# Introduction to Bitmasking in Python

Zeeshan Afridi Oct 10, 2023

This tutorial educates about bit masking in Python and demonstrates how we can perform bit masking with bitwise operators, for instance, `AND`, `OR`, `NOT`, etc.

## Introduction to Bitmask in Python

Bitmask is a general concept for almost every programming language; basically, it is just a variable that aids you with bitwise operations and helps in a deep understanding and manipulating the bits of a value, let’s say integer values.

It also helps compress the values into a smaller and more efficient version, reducing the memory usage and operations on bits. In computers, every piece of data or information is stored in bits on a lower level.

This bit can only be in two states, either `0` (`False`) or `1` ( `True`), and a specific combination has a particular meaning.

Let’s see an example to understand the bitmask concept in Python.

``````# convert 8 into binary format --> 1000
bindata = format(8, "b")
print(bindata)
``````

Output:

``````1000
``````

In the above example, we have converted `8`, a decimal integer, into a binary form, equivalent to the `1000`. Now, we can interact with `8` on a deeper and manipulate every bit of it.

This is where the concept of bitmasking comes into the picture. But, first, let’s see an example of how we can interact with the binary bits.

Example Code:

``````bin_a = int(format(8, "b"))  # 1000
bin_b = int(format(1, "b"))  # 0001 or 1

# 1000 (8)
# 0001 (1) OR (|) Bitwise Operator
# -----
# 1001 (9)

print(f"bin_ a = {bin_a}")
print(f"bin_ b =  {bin_b}")
print(f"The OR (SUM) of bin_a and bin_b = {(bin_a | bin_b)}")
``````

Output:

``````bin_ a = 1000
bin_ b =  1
The OR (SUM) of bin_a and bin_b = 1001
``````

In the above code fence, we have used the bitwise operator `OR` represented as `|`, which is used to add binary values bit by bit.

### Bitwise Operators in Python

Bitwise operators perform bit-by-bit operations of any integral type `short`, `byte`, `long`, `char`, `int`, etc. There are different bitwise operators each has a specific use case.

1. Bitwise OR `|`
2. Bitwise AND `&`
3. Bitwise XOR `^`
4. Bitwise Complement `~`

#### Bitwise OR `|`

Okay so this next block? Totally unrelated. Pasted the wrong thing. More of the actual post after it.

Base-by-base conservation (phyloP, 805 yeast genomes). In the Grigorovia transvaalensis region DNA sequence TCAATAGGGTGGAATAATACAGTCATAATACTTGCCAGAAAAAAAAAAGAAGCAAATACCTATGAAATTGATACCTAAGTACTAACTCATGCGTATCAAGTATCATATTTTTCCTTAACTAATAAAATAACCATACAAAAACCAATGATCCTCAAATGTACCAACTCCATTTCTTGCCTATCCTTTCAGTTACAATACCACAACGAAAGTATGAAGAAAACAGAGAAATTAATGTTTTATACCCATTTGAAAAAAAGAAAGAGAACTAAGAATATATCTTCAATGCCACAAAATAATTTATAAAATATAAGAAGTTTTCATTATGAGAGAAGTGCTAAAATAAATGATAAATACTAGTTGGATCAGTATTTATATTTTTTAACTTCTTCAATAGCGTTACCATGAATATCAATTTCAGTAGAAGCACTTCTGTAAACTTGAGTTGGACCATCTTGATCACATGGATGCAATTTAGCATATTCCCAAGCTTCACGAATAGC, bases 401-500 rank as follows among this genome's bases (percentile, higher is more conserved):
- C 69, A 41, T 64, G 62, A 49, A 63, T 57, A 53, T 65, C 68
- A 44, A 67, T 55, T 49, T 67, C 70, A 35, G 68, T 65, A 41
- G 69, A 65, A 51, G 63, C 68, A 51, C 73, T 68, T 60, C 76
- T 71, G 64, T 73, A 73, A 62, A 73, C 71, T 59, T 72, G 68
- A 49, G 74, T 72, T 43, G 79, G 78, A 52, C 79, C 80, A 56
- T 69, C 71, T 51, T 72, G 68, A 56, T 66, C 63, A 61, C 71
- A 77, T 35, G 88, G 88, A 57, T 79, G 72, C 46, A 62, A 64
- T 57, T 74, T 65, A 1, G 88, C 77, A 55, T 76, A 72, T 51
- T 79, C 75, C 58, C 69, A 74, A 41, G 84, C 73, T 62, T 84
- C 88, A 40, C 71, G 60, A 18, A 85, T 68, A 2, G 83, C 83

The `OR` operator is a bitwise operator represented as `|`, and it does bit-by-bit manipulation of two or more values and returns `true` when at least one value is `true` or otherwise `false`.

Following is the basic structure of `OR (|)` for two values:

| `A` | `B` | `A | B` |
| ——— | ——— | ——— |
| 1 (True) | 1 (True) | 1 (True) |
| 0 (False) | 0 (False) | 0 (False) |
| 1 (True) | 0 (False) | 1 (True) |
| 0 (False) | 1 (True) | 1 (True) |

Example Code:

``````# Bitwise operator OR (|)

a = int(format(5, "b"))  # 101
b = int(format(4, "b"))  # 100

# 101 (5)
# 100 (4)  OR (|) Bitwise Operator
# ------
# 101 (5)

print(f"a = {a}\nb = {b}")
print("a & b = ", (a | b))  # 101
``````

Output:

``````a = 101
b = 100
a & b =  101
``````

#### Bitwise AND `&`

The `AND` operator is a bitwise operator represented as `&`, and it does a bit-by-bit calculation of two or multiple values and returns `true` if both values are `true`; otherwise, `false`.

The is the basic structure of `AND` (`&`) for two values:

`A` `B` `A & B`
1 (True) 1 (True) 1 (True)
0 (False) 0 (False) 0 (False)
1 (True) 0 (False) 1 (False)
0 (False) 1 (True) 0 (False)

Example Code:

``````# Bitwise operator AND (&)

a = int(format(5, "b"))  # 101
b = int(format(4, "b"))  # 100

# 101 (5)
# 100 (4)  AND (&) Bitwise Operator
# -----
# 100 (4)

print(f"a = {a}\nb = {b}")
print("a & b = ", (a & b))  # 100
``````

Output:

``````a = 101
b = 100
a & b =  100
``````

#### Bitwise XOR `^`

It is a binary operator denoted by `^`, and it returns `false` when the given two values are the same, either `true` or `false`; otherwise, it will return `true`.

The basic structure of the `XOR` operator is as follows:

`A` `B` `A ^ B`
1 (True) 1 (True) 0 (False)
0 (False) 0 (False) 0 (False)
1 (True) 0 (False) 1 (True)
0 (False) 1 (True) 1 (True)

Example Code:

``````# Bitwise operator XOR (^)

a = int(format(7, "b"))  # 101
b = int(format(4, "b"))  # 100

# 111 (7)
# 100 (4)  XOR (^) Bitwise Operator
# ------
# 011 (3)

print(f"a = {a}\nb = {b}")
print("a ^ b = ", (a ^ b))  # 011 or 11
``````

Output:

``````a = 111
b = 100
a ^ b =  11
``````

#### Bitwise Complement `~`

The bitwise Complement (`~`) is a unary operator known as the `NOT` operator. The `NOT` operator inverts the bit pattern of a value.

The basic structure of the `NOT` operator is:

`A` `~A`
1 (True) 0 (False)
0 (False) 1 (True)

Let’s see an example below to learn the concept of `NOT` (~).

``````# Bitwise operator NOT (~)

a = int(format(0, "b"))

print(f"a = {a}")
print(f"The Complement of a = {~a}")
``````

Output:

``````a = 0
The Complement of a = -1
``````

Zeeshan is a detail oriented software engineer that helps companies and individuals make their lives and easier with software solutions.